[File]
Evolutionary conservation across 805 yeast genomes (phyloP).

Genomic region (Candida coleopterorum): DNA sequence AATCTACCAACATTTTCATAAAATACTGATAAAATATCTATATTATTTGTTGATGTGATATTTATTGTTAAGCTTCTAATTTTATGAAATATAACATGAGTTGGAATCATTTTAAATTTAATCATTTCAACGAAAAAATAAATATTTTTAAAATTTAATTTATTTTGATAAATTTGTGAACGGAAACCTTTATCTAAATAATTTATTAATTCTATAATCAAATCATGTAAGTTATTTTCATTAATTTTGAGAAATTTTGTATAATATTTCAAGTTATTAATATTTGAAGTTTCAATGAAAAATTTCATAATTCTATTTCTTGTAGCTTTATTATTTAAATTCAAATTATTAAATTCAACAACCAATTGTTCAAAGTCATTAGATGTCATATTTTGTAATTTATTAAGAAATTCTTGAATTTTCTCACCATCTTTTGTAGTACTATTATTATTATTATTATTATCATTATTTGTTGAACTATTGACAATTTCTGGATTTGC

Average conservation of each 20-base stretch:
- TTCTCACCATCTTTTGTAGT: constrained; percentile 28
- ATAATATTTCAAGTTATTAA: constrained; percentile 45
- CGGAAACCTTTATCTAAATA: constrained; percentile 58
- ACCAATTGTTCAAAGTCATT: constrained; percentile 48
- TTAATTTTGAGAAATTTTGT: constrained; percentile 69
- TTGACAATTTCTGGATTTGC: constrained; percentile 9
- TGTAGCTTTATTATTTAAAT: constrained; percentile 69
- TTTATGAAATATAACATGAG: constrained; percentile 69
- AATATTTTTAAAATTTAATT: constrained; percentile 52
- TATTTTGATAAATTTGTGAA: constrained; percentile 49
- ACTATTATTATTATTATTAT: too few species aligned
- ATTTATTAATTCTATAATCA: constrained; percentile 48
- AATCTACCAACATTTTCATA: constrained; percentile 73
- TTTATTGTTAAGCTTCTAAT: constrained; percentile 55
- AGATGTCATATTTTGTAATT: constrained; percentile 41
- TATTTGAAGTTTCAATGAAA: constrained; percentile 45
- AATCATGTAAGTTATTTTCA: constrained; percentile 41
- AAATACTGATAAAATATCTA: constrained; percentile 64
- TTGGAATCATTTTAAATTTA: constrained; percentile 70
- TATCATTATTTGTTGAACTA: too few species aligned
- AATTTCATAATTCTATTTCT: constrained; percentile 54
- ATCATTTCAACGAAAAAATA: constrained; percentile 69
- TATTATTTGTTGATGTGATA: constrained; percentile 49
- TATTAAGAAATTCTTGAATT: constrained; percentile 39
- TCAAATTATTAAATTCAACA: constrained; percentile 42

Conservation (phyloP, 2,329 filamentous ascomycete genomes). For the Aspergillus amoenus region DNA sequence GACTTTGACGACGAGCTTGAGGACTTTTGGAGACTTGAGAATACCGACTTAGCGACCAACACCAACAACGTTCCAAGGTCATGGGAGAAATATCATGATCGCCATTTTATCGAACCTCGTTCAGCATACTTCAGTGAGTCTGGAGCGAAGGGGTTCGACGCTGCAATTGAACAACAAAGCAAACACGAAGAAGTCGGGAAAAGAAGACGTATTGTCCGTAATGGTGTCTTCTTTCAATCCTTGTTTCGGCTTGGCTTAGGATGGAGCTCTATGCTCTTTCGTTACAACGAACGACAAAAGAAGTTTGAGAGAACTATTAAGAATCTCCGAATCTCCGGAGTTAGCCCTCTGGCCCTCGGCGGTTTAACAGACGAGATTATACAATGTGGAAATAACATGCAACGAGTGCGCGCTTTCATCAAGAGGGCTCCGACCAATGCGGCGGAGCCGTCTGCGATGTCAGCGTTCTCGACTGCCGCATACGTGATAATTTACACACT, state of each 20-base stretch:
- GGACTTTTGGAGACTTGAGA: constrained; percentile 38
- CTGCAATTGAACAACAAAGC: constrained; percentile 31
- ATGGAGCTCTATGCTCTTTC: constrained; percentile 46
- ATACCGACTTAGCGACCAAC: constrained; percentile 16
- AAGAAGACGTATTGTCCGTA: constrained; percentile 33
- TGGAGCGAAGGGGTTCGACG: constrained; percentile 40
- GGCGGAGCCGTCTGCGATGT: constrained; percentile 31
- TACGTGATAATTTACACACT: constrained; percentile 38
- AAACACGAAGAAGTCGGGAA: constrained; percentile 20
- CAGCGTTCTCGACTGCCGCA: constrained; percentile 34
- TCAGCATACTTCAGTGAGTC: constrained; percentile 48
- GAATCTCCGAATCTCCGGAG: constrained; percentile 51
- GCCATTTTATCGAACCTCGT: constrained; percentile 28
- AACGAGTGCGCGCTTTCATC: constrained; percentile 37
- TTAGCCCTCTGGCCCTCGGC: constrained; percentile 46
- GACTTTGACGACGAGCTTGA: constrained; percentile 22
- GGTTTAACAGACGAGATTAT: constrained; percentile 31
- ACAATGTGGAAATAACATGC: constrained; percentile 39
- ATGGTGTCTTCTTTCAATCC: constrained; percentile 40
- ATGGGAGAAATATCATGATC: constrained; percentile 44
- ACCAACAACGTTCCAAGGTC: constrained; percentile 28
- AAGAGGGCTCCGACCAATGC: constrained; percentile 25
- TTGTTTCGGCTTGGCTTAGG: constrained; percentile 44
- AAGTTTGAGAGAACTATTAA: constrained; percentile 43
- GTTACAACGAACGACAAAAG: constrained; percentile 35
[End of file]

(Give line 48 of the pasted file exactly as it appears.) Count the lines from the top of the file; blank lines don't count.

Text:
- ATGGTGTCTTCTTTCAATCC: constrained; percentile 40